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Thread: What style of architecture is this?

  1. #1
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    What style of architecture is this?

    Can someone tell me what style of architecture is found on Acorn St. in Boston?
    I'm interested in finding a house similar to those elsewhere.

    I would provide an image, but the forum will only allow me to if I post 5 messages first.

  2. #2
    You can upload your image at http://imageshack.us and link to it.

  3. #3
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    The forum won't allow me to link images until I post 5 messages. If you google "acorn street, boston", you will get several photos of the buildings there.

  4. #4
    Cyburbian Luca's avatar
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    If this is it

    http://www.ronsaari.com/stockImages/...cornStreet.php

    It is domestic Georgian architecture (British 18th/early 19th-century classical style used in average brick houses.

    Society Hill in Philly is full of this as is London (not always as pristine).

    It's a style you can sell to 99% of people anywhere. quite practical and sturdy.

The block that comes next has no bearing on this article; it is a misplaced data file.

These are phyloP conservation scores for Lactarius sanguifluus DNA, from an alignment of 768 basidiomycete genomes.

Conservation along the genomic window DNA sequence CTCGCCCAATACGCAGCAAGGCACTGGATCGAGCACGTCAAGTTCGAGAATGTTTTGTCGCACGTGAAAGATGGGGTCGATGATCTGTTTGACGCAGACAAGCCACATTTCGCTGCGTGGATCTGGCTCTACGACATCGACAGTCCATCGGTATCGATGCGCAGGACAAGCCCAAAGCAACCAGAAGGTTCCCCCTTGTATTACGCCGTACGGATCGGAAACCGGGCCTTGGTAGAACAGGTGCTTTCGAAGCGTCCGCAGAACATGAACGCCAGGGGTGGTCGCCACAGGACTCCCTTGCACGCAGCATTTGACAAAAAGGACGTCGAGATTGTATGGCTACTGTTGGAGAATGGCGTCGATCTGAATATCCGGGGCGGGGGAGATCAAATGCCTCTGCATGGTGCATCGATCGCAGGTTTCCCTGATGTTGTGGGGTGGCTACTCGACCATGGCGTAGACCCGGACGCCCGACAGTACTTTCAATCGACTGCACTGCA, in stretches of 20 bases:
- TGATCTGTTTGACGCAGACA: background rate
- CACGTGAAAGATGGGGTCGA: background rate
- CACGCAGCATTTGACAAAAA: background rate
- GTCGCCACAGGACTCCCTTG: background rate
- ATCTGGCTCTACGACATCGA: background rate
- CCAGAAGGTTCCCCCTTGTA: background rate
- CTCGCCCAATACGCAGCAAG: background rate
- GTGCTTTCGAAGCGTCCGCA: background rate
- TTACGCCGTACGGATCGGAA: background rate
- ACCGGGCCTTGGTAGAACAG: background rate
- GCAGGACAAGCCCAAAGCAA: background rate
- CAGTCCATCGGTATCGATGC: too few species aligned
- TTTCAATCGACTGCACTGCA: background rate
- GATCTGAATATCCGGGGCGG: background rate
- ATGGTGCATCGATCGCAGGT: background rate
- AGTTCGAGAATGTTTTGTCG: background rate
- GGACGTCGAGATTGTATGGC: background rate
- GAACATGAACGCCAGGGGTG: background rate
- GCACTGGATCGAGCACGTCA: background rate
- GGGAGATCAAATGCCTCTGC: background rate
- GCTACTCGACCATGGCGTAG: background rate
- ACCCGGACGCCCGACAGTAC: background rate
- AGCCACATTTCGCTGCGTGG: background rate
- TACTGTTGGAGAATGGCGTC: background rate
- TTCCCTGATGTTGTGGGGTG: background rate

5. #5
    Cyburbian The One's avatar
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    Errrrr......

    CUBIST Maybe..............

    Looks good, kind of reminds me of some areas in Frederick Maryland......
    “The way of acquiescence leads to moral and spiritual suicide. The way of violence leads to bitterness in the survivors and brutality in the destroyers. But, the way of non-violence leads to redemption and the creation of the beloved community.”
    Dr. Martin Luther King, Jr.
    - See more at: http://www.thekingcenter.org/king-ph....r7W02j3S.dpuf

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    Cyburbian hilldweller's avatar
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    Quote Originally posted by Luca View post

    It's a style you can sell to 99% of people anywhere. quite practical and sturdy.
    Except traffic engineers and elected officials (at least in 90% of the metros in the U.S.). Talking of course about the daring urbanism.

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    Cyburbian Random Traffic Guy's avatar
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    Don't forget the fire chiefs.

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    Cyburbian Jess's avatar
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    Federal style??

    British influence " Federal style" town houses built in the late 1820's mostly made of red bricks. Prominent architect known for this is Cornelius Coolidge.
    Similar types of style are also found long Chestnut St. & Beacon St., but Acorn is the most picturesque.